Shaving the head, as above described, is practiced by all classes except females, Tauist priests, Buddhist nuns, and Bud­dhist priests, and rebels against the present government. Females, unless they are Buddhist nuns, are permitted by custom and by law to wear their hair without braiding it into a cue. If they become such nuns, they must shave off all the hair from their heads every ten or fifteen days. Tauist priests either shave their hair like the common people, or they do not shave at all. The hair, left long, they never braid like the common people, nor is it left to dangle down the back, but it is coiled around on the top of the head in a manner peculiar to their sect. Priests of the Buddhist religion shave of all their hair as smoothly as possible two or three times per month. The reason why the Buddhist priesthood shave their heads in this manner is explained by some to be to indicate their desire to put away from them every thing of this world ; they do not claim as their own even their own hair.

 

The tonsure of the common people is not a religious habit, nor is it originally a Chinese fashion. The first emperor of the present dynasty, who began to reign in 1644, having usurped the Dragon Throne, determined to make the tonsure of Manchuria, his native country, the index  and  proof  of the submission of the Chinese to his authority. He therefore or­dered them to shave all the head excepting the crown, and, al­lowing the hair on that part to grow long, to dress it accord­ing to the custom of Manchuria. The Chinese had been ac­customed, under native emperors, to wear long hair over the whole head, and to arrange it in a tuft or coil on the head. As might be expected, the arbitrary command to change from the national costume to the shaven pate and the dangling cue was quite unwelcome.

 

The change was gradual, but finally pre­vailed throughout the empire — so gradual that at the com­mencement of the reign of Kanghi, the second Tartar empe­ror, very few at Fuhchau had adopted the custom of their con­querors. At first, those who shaved their heads and conform­ed to the laws received, it is said, the present of a tael of silver ; after a while, only half a tael, and then only a tenth of a tael, and afterward only an egg. Finally, even an egg was not allowed. The law requiring the people to shave the head and braid the cue was not often rigidly enforced by the pen­alty of immediate death, but it became very manifest that those who did not conform to the wishes of the dominant dy­nasty would never become successful in a lawsuit against those who did conform, nor would they succeed at the liter­ary examinations. Government favor, as regards lawsuits and literary examinations, was shown to those who conformed to the regulations of the government. Some of the proud liter­ati and gentry absolutely refused to conform to the degrading and foreign custom, and the result was they lost not only their long hair, but their heads. It has been facetiously remarked by somebody in regard to this matter, that there was more than one example of a man ‘strangled by a hair’.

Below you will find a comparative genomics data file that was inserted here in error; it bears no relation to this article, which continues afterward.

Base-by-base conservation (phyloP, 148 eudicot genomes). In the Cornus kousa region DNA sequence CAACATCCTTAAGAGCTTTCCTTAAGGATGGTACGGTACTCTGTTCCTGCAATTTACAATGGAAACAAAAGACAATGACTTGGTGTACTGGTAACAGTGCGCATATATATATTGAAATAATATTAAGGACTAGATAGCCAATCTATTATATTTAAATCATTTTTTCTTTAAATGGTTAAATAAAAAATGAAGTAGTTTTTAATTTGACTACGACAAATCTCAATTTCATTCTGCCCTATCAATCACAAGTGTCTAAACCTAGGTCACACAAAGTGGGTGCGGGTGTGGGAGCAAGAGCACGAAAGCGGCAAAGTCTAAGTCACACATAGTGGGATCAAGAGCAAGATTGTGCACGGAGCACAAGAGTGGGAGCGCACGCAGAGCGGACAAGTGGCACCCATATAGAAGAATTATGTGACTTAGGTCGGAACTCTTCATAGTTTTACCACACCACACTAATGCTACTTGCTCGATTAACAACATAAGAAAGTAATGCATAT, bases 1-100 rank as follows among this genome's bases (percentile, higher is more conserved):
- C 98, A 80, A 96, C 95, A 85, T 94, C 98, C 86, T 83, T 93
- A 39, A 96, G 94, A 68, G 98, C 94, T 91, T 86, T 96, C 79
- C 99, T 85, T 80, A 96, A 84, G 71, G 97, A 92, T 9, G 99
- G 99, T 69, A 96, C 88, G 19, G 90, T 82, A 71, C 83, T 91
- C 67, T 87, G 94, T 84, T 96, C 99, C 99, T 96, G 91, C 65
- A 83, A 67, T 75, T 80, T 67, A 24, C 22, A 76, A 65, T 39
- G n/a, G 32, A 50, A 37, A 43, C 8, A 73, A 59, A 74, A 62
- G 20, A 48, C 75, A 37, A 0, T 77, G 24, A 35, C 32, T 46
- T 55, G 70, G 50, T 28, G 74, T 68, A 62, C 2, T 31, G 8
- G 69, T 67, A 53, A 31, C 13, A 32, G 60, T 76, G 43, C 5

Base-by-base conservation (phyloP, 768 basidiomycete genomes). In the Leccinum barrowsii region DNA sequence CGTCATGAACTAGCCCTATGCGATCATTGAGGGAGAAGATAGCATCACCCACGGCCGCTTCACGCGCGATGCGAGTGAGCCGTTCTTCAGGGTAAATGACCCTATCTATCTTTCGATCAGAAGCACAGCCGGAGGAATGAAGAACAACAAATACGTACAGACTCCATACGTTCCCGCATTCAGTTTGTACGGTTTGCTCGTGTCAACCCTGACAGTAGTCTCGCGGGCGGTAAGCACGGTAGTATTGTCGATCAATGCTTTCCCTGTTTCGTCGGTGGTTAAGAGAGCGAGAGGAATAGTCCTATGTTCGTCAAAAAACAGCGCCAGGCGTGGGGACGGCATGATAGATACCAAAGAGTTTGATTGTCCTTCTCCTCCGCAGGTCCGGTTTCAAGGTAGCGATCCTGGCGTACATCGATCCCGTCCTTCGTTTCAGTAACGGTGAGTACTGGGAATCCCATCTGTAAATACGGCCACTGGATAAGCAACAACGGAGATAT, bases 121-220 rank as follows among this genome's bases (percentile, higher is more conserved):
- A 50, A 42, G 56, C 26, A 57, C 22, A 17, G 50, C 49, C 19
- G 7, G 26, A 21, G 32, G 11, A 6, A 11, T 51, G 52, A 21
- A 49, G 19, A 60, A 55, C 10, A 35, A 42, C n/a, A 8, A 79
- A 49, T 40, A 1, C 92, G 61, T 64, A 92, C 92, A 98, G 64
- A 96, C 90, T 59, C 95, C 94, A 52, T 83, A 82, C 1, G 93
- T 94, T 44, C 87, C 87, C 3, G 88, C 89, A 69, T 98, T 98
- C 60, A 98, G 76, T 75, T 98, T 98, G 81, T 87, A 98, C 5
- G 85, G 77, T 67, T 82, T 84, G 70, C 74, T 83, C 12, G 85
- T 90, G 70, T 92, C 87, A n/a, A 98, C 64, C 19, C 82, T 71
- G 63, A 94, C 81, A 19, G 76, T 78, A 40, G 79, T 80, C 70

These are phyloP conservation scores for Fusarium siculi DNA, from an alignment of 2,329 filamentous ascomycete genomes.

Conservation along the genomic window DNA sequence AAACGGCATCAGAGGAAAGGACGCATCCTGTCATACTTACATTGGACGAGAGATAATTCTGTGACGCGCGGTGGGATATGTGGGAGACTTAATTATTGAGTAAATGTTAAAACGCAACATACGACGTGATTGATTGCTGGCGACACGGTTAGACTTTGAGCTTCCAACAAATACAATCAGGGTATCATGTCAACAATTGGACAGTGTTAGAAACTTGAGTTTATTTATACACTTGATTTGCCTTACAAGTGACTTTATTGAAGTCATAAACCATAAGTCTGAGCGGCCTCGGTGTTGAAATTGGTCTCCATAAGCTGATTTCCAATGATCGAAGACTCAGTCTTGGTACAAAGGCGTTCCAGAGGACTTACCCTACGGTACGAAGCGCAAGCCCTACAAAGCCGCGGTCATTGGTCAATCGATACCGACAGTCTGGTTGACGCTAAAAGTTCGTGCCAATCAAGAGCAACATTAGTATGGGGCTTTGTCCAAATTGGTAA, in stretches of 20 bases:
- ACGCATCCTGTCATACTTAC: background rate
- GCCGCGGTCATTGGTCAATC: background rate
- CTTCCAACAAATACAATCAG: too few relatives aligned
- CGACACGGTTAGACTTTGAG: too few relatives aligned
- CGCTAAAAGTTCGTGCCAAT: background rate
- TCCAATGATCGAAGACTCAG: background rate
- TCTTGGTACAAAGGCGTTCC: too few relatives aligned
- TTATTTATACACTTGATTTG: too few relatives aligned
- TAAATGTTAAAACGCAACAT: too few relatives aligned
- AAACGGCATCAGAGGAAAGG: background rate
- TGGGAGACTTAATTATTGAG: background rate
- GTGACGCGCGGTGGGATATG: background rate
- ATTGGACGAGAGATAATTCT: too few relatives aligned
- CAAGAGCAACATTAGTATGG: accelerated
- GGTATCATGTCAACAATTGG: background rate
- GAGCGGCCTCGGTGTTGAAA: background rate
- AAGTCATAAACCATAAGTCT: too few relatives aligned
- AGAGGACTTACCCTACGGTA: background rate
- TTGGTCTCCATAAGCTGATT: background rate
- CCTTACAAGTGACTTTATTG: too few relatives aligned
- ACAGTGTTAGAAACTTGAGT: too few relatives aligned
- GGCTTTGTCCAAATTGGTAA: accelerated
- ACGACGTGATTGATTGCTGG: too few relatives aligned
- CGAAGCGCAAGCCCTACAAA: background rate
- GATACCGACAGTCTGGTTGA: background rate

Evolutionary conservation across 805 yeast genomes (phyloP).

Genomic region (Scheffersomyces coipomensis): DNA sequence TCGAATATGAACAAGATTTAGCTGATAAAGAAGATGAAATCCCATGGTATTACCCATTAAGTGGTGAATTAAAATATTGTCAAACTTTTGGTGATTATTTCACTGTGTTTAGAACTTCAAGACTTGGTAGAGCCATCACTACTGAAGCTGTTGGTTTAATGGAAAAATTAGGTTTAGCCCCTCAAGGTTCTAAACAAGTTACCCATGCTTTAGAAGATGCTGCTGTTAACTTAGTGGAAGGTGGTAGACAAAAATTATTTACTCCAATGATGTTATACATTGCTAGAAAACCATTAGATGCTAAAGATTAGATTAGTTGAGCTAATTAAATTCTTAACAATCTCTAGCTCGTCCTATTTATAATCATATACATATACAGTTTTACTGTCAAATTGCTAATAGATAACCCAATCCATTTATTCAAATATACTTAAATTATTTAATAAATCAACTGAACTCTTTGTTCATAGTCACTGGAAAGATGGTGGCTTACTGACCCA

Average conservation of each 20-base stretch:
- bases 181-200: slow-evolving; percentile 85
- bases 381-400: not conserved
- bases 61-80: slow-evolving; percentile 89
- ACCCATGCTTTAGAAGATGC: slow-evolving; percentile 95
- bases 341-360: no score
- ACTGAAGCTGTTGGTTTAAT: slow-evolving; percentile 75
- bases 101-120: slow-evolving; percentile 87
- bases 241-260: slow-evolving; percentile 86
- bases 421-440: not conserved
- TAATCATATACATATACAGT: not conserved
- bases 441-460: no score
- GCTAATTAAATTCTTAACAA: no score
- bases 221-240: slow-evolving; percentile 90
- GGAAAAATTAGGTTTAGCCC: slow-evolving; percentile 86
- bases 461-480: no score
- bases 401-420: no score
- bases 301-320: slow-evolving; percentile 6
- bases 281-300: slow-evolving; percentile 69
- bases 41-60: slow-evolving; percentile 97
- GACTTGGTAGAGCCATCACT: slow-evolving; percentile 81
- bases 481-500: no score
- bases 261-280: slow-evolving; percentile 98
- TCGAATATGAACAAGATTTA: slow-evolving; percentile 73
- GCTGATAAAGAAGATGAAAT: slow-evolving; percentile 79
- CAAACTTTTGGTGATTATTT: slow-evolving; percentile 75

At the end even of the long reign of Kanghi the change was not com­pleted ; but during the reign of his successor, the coil of long hair, according to the fashion of the Ming dynasty, completely gave place, in this part of the empire, to the shaven pate and the braided cue, such as are worn by the chiefs of the Manchu dynasty. Ever since, in sections of the empire loyal to the reigning family, the present fashion of the tonsure and the cue has been accepted by the Chinese as the badge of servitude to the Tartars. Cropping or cutting the hair in any way like the prevailing fashions in Europe and in America is entirely un­known among the Chinese.